Anyone who's visited London is likely to have used many of the available transport options including the tube (underground), bus, train (over land) and possibly the river taxis too. If you visit as a tourist then you may have time to amble around and try the various alternatives - those of you on business are likely to require a speedy way to find the quickest route particularly when visiting an area of London that you're not familiar with.
There are many websites for each mode of transport - the challenge for humble travellers such as myself is that typical journeys may require traversing multiple modes of transport and hence the excellent Transport for London website's journey planner is a great resource.
The beauty of the site is that you can enter your both departure point and destination in terms of the nearest Station, the Post Code, Place of interest, or Address.
The example shown below is one of the suggested routes to travel from London Bridge (Railway station) to Somerset House (a very interesting place of interest that includes an Ice Rink and Ice Wall over the Christmas period).
Of course you don't have to travel by Boat! The Journey Planner presented a series of options - each listed the suggested combination of transport modes - you can choose which you'd like to use when submitting your request.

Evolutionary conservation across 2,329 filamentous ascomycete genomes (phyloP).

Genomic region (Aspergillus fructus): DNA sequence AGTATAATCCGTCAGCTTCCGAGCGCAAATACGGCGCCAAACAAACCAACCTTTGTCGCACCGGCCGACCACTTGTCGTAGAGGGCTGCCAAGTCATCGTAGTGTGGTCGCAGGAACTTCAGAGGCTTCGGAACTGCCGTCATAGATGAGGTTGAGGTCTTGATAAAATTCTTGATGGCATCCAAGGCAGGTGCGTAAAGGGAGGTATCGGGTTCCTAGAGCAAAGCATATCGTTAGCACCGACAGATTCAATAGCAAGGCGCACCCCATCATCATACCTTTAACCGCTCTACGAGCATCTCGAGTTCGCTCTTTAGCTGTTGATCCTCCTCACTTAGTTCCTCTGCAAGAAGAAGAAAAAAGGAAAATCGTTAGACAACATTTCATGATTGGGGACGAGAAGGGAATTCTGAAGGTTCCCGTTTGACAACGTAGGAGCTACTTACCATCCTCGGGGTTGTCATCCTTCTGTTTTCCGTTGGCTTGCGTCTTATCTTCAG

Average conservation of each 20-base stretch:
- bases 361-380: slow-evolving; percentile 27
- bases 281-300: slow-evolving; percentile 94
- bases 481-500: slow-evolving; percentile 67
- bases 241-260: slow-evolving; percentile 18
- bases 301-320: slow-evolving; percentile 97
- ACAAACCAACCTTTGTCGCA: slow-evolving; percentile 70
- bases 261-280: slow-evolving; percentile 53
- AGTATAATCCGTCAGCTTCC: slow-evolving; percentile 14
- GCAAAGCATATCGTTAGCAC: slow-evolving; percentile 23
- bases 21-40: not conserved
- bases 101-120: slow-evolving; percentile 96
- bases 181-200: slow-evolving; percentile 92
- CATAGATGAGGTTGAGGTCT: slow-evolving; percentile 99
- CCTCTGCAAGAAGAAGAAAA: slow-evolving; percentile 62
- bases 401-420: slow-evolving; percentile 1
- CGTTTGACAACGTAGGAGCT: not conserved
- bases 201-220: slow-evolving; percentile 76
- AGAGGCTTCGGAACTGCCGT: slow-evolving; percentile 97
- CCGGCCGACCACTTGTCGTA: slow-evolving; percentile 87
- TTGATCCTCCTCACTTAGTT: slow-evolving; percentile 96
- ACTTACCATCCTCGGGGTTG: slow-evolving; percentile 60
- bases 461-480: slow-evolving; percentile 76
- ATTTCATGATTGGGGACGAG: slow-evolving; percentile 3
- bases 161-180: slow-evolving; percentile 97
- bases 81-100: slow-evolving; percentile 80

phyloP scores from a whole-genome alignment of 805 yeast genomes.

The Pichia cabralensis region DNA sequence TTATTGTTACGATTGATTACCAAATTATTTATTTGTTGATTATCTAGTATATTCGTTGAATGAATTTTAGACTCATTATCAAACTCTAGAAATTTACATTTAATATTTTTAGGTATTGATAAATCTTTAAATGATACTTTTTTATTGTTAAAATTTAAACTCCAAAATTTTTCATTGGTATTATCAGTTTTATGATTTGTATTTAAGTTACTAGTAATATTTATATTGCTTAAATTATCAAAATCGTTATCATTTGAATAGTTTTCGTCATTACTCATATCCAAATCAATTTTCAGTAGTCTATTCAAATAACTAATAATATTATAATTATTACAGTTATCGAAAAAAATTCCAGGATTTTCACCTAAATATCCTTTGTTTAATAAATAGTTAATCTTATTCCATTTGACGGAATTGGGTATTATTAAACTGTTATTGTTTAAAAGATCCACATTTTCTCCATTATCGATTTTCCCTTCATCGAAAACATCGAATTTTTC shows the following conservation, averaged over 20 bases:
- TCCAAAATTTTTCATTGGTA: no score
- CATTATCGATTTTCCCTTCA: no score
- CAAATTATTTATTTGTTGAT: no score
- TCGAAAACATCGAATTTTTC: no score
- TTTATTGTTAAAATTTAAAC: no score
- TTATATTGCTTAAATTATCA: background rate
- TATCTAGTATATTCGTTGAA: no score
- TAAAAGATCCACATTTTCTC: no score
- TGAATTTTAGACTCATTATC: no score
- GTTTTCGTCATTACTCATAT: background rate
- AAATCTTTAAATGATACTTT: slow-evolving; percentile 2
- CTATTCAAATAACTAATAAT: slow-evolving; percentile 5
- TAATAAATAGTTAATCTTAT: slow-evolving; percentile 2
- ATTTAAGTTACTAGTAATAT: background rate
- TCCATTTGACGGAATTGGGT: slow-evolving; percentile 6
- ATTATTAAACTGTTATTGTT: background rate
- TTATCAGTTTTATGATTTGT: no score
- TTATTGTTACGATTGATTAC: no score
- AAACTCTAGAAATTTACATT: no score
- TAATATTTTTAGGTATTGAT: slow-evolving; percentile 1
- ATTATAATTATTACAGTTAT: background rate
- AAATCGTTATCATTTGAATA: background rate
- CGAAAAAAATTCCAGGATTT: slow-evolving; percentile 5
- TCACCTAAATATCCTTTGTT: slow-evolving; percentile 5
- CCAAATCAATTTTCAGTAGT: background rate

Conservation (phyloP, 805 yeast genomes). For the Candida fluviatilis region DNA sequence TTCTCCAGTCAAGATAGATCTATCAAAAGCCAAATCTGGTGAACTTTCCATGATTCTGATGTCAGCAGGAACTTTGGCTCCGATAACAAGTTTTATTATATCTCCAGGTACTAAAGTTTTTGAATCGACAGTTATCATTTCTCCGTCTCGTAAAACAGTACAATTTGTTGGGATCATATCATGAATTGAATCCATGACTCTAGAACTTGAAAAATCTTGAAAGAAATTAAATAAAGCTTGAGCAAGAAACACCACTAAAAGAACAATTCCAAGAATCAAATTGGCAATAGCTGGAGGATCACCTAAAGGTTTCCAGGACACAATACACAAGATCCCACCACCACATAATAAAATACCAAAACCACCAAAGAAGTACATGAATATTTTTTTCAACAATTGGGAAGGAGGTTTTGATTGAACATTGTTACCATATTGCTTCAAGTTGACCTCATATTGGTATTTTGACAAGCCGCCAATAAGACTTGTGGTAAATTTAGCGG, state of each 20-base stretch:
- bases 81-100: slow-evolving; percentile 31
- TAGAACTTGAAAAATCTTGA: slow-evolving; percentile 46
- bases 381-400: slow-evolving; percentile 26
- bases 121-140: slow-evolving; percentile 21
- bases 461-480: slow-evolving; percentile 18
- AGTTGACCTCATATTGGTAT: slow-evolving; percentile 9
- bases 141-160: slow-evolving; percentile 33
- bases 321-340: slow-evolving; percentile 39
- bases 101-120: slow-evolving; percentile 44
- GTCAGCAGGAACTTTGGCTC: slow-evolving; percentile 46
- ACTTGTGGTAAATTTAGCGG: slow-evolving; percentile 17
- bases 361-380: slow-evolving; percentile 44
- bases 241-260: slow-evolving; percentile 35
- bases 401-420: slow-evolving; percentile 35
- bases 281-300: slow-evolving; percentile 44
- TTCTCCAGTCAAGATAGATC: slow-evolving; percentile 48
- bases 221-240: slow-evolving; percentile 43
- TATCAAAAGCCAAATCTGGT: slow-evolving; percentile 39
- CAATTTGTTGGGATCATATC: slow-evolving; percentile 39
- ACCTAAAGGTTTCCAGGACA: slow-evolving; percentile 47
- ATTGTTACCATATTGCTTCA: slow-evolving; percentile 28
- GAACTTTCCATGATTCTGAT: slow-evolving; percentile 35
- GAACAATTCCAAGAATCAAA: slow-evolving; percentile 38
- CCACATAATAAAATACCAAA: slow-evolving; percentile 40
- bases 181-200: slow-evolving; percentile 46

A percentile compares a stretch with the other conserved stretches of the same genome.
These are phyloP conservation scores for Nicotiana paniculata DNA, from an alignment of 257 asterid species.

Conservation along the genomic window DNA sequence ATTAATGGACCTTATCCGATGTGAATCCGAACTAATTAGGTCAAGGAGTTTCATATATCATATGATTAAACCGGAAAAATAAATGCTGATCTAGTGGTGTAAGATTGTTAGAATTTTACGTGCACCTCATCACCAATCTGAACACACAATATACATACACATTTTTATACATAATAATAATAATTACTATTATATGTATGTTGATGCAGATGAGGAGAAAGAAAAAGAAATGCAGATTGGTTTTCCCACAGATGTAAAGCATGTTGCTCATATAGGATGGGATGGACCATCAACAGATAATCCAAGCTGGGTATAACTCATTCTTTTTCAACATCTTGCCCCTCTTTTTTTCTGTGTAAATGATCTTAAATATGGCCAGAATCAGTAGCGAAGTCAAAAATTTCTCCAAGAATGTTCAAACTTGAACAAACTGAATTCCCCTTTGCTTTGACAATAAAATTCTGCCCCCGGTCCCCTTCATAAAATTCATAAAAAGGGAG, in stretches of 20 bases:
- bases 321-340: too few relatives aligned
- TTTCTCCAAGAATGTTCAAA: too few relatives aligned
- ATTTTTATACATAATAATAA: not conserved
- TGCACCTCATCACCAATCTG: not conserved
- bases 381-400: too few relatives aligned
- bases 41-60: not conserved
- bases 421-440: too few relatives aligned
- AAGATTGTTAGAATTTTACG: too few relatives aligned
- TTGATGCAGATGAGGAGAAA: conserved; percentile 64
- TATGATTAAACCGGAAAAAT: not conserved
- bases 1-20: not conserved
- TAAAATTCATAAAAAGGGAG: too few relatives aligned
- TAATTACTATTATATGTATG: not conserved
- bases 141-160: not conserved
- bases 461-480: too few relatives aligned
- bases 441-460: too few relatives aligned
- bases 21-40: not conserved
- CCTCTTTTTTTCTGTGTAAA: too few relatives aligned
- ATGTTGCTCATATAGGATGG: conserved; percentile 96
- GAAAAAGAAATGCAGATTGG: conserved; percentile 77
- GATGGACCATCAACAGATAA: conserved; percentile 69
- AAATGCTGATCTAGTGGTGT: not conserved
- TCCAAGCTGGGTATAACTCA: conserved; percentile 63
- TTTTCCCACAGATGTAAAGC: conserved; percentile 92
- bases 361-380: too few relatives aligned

It's nice to see the common sense option of "walk if it reduces my journey time"! Where walking is suggested you have the option of downloading a PDF file containing a detailed map for the proposed route.
Since I'm in Los Angeles I'd love to hear if you think this study on "Mapping the London Underground with time instead of distance" is actually practical? http://www.oskarlin.com/2005/11/29/time-travel/
Looks a good'n, probably use. This apps far from perfect, but pretty good for a freeby:
Blake> Thanks for sharing the link to "Mapping the London Underground with time" - it's a very interesting idea. I don't like the way the author changed the line colours(though understand why he did) but otherwise think an interactive version would be excellent.
And for those of us whose stupid brick-style phones won't allow GPRS, there is the text service. Text your "from" and "to" locations to 60835 and an isntance text comes back with instructions on how to get there. Usually good value, unless it's 2:30am on a Sunday and the public transport system to your home address has called it quits for the night. Hypothetically that is...
Katherine> Ah "stupid brick-style phones.... My phone isn't anything posh - it's a C500 - you can get one for free as long as you're on a contract.
Seriously though - thanks for sharing the text message service - sounds handy.